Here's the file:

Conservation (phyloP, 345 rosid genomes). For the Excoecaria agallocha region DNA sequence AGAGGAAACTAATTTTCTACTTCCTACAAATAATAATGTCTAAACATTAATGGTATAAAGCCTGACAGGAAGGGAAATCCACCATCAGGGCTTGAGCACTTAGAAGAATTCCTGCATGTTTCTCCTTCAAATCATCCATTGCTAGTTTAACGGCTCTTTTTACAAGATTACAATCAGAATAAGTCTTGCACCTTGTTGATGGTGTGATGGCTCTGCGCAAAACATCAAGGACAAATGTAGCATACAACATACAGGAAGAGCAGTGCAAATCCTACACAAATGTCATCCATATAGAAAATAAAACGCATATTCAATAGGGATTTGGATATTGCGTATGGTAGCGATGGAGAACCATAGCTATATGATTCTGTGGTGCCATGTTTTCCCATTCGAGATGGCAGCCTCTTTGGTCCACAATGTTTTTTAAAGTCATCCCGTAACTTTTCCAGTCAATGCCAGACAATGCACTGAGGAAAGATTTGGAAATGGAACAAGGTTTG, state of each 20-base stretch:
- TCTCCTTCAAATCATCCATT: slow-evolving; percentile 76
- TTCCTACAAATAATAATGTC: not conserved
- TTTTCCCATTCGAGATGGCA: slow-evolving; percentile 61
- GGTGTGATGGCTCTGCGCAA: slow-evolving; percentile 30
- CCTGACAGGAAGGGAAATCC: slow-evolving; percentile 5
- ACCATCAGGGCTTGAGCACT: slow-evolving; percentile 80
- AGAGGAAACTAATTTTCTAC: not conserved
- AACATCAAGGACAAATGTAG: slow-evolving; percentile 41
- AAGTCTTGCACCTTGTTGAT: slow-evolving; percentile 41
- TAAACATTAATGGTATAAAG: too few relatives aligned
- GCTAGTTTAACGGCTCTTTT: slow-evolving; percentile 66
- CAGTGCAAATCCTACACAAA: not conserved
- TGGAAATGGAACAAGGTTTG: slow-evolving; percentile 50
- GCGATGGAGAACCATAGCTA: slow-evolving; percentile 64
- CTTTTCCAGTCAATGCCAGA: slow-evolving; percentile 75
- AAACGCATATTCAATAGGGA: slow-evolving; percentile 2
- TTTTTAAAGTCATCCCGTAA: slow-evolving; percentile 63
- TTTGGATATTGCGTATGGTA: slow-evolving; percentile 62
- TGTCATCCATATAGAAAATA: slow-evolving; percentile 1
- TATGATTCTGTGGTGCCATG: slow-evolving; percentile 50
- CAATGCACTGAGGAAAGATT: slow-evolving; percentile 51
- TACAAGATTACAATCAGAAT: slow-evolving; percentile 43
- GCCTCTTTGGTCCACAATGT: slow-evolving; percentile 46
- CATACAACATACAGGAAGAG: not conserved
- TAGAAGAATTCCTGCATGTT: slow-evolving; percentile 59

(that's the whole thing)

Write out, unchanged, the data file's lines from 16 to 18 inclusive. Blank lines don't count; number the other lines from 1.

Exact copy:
- CTTTTCCAGTCAATGCCAGA: slow-evolving; percentile 75
- AAACGCATATTCAATAGGGA: slow-evolving; percentile 2
- TTTTTAAAGTCATCCCGTAA: slow-evolving; percentile 63